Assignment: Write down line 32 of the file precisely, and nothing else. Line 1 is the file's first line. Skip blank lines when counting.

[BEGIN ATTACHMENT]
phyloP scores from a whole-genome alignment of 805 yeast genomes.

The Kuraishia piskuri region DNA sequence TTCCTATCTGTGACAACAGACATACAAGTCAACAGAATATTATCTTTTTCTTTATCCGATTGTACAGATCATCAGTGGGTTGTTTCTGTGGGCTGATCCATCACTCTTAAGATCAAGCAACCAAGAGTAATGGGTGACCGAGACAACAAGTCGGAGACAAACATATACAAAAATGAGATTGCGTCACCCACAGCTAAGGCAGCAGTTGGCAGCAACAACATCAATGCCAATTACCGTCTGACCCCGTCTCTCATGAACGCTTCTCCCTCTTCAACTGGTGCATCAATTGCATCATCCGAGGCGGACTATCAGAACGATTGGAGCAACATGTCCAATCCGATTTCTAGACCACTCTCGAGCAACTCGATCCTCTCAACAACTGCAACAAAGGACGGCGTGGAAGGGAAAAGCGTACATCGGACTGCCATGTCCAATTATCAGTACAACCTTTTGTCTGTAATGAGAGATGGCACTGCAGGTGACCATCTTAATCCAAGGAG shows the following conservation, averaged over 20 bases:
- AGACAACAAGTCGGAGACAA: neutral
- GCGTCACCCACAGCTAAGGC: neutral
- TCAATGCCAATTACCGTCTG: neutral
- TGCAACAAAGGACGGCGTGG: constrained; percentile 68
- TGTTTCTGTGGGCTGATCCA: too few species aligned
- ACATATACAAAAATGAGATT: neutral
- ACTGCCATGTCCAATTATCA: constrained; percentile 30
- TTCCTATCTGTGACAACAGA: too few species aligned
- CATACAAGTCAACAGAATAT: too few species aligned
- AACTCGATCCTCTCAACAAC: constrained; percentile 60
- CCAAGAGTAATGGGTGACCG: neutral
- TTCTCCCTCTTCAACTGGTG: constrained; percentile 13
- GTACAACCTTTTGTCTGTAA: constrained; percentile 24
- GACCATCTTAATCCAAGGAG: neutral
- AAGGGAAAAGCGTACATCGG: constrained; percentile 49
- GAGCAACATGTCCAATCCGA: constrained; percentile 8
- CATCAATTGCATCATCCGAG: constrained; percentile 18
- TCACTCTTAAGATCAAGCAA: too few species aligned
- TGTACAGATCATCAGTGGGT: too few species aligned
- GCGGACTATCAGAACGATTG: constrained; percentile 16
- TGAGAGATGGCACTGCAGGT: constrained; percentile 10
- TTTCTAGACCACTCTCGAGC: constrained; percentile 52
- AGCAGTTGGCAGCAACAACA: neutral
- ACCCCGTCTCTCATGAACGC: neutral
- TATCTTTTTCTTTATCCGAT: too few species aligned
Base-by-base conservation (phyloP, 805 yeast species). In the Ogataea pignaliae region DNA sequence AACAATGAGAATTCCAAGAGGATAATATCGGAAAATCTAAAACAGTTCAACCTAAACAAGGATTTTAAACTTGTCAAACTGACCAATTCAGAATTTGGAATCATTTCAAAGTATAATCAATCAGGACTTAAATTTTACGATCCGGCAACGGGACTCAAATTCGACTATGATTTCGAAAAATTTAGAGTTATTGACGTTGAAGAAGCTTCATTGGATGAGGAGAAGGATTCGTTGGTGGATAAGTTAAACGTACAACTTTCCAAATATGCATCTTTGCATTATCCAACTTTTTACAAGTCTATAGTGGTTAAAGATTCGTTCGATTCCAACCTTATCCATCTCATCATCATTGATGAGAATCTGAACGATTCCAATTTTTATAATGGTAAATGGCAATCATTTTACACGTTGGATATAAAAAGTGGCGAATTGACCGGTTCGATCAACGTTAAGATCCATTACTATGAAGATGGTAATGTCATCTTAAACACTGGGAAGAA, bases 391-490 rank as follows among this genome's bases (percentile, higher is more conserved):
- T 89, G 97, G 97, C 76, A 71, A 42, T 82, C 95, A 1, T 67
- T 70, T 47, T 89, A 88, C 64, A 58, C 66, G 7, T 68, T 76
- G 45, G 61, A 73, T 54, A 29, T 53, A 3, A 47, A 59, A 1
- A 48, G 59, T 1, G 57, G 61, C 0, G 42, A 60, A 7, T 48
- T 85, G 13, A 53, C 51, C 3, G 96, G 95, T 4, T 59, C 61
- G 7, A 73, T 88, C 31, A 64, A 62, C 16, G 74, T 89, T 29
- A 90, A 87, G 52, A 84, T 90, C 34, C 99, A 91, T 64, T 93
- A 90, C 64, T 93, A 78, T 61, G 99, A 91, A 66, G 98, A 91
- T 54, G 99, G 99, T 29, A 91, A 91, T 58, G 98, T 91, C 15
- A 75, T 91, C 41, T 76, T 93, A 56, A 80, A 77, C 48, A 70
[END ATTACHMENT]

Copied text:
- A 48, G 59, T 1, G 57, G 61, C 0, G 42, A 60, A 7, T 48